Saturday, November 13, 2010

A Streetcar Named Desire (1951)

Marlon Brando isn't fat.

It seems like turning a play into a movie would be an easy thing to do. The script is already written and all you have to do is film it. Most of us realize how totally untrue that is, but every once in awhile the transition can be made with positive results. A Streetcar Named Desire is one of those fortunate examples of when a good play becomes and equally good film.

A Streetcar Named Desire, based on the play of the same name by Tennessee Williams, is the story of a down and out woman named Blanche DuBois. She finds herself, after loosing everything that she held dear, living with her sister and husband in New Orleans. She doesn't really get on with the in-laws and goes bat-shit insane. The film stars Vivien Leigh, Marlon Brando, Kim Hunter and Karl Malden and is a certifiable classic. It went on to win 4 Oscars, one for each of it's stars, except for Brando, and one for Art Direction, and it was nominated for another 8. Today, it exists as a much beloved classic and a common inclusion on lists of the best films ever made.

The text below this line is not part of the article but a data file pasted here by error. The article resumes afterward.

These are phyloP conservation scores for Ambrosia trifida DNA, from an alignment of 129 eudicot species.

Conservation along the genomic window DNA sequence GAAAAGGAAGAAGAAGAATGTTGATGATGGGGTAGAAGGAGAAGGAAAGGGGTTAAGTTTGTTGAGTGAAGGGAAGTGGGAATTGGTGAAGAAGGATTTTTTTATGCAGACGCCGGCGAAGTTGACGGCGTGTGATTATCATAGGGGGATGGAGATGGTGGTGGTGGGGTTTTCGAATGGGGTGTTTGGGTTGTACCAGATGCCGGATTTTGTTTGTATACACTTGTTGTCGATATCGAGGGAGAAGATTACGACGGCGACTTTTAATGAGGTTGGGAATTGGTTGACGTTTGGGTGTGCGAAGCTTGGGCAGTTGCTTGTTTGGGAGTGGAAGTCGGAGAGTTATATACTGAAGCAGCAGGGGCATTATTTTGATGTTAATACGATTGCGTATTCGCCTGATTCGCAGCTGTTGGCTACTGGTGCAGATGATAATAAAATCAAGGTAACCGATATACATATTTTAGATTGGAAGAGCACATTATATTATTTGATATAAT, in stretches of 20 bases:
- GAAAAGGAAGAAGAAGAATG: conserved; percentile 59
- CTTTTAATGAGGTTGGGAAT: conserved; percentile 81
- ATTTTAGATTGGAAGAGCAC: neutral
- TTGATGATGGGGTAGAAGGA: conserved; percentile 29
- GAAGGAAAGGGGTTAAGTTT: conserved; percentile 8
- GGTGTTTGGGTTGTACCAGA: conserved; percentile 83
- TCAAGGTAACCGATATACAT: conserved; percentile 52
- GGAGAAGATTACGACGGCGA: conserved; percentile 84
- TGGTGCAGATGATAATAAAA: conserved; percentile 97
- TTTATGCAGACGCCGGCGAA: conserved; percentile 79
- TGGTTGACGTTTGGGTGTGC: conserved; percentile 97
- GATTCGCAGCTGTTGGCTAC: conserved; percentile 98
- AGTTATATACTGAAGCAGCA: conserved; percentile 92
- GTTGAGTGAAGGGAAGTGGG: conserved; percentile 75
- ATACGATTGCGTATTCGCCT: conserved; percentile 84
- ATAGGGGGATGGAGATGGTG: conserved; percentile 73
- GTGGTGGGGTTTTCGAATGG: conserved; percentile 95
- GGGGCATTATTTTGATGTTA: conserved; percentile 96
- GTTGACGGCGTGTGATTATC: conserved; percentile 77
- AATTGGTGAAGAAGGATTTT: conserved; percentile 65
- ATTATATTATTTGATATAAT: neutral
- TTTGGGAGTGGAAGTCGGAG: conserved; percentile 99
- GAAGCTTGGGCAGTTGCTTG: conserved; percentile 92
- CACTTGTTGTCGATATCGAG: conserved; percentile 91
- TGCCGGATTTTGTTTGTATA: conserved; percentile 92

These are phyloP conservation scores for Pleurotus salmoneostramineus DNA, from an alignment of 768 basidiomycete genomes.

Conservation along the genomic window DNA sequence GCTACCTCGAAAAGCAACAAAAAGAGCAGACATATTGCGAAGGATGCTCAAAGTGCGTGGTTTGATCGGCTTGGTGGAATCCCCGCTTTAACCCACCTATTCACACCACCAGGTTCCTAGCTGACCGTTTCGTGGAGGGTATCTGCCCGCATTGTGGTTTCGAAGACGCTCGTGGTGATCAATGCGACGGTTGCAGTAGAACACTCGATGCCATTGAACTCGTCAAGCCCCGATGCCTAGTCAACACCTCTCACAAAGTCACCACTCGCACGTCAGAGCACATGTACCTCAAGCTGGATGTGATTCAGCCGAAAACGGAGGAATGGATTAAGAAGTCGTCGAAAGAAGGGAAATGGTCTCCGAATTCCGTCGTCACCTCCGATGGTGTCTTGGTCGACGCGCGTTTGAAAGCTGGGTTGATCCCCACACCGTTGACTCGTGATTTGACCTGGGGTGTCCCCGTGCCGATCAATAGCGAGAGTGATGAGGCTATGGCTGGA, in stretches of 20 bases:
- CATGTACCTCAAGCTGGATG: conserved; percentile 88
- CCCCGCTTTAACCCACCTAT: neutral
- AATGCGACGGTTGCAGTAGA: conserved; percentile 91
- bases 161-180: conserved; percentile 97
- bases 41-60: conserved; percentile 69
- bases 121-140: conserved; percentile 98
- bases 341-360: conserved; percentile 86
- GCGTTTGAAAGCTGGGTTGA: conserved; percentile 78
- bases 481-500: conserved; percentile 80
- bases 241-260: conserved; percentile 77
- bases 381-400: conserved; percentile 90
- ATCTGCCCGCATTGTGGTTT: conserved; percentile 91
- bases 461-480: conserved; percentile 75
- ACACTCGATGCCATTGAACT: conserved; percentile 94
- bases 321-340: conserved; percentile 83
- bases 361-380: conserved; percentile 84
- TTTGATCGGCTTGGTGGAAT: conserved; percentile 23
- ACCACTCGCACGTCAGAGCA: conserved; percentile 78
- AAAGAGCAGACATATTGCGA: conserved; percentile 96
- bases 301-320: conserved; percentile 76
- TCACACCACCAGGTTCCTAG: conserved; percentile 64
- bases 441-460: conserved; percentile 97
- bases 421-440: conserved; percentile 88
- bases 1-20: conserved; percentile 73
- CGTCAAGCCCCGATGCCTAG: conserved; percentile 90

What makes A Streetcar Named Desire great is the acting. The cast does an outstanding job of making William's character spring to life and without their superb performances, the film would be mediocre. The be honest, A Streetcar Named Desire is one of my least favorite works by Tennessee Williams and by bias carried over slightly to the film. Even though the performances are good, I don't really buy into the characters themselves. Everything is just a little bit too dramatic and the movie teeters on the edge of melodrama for most of it's run time. Overall, the film is worthy of the praise it receives. It's technically well done and the performances alone are worth sitting down and watching the movie for. For the younger folk, it's worth watching just to see the reason why your parents or grandparents had a crush on Marlon Brando.


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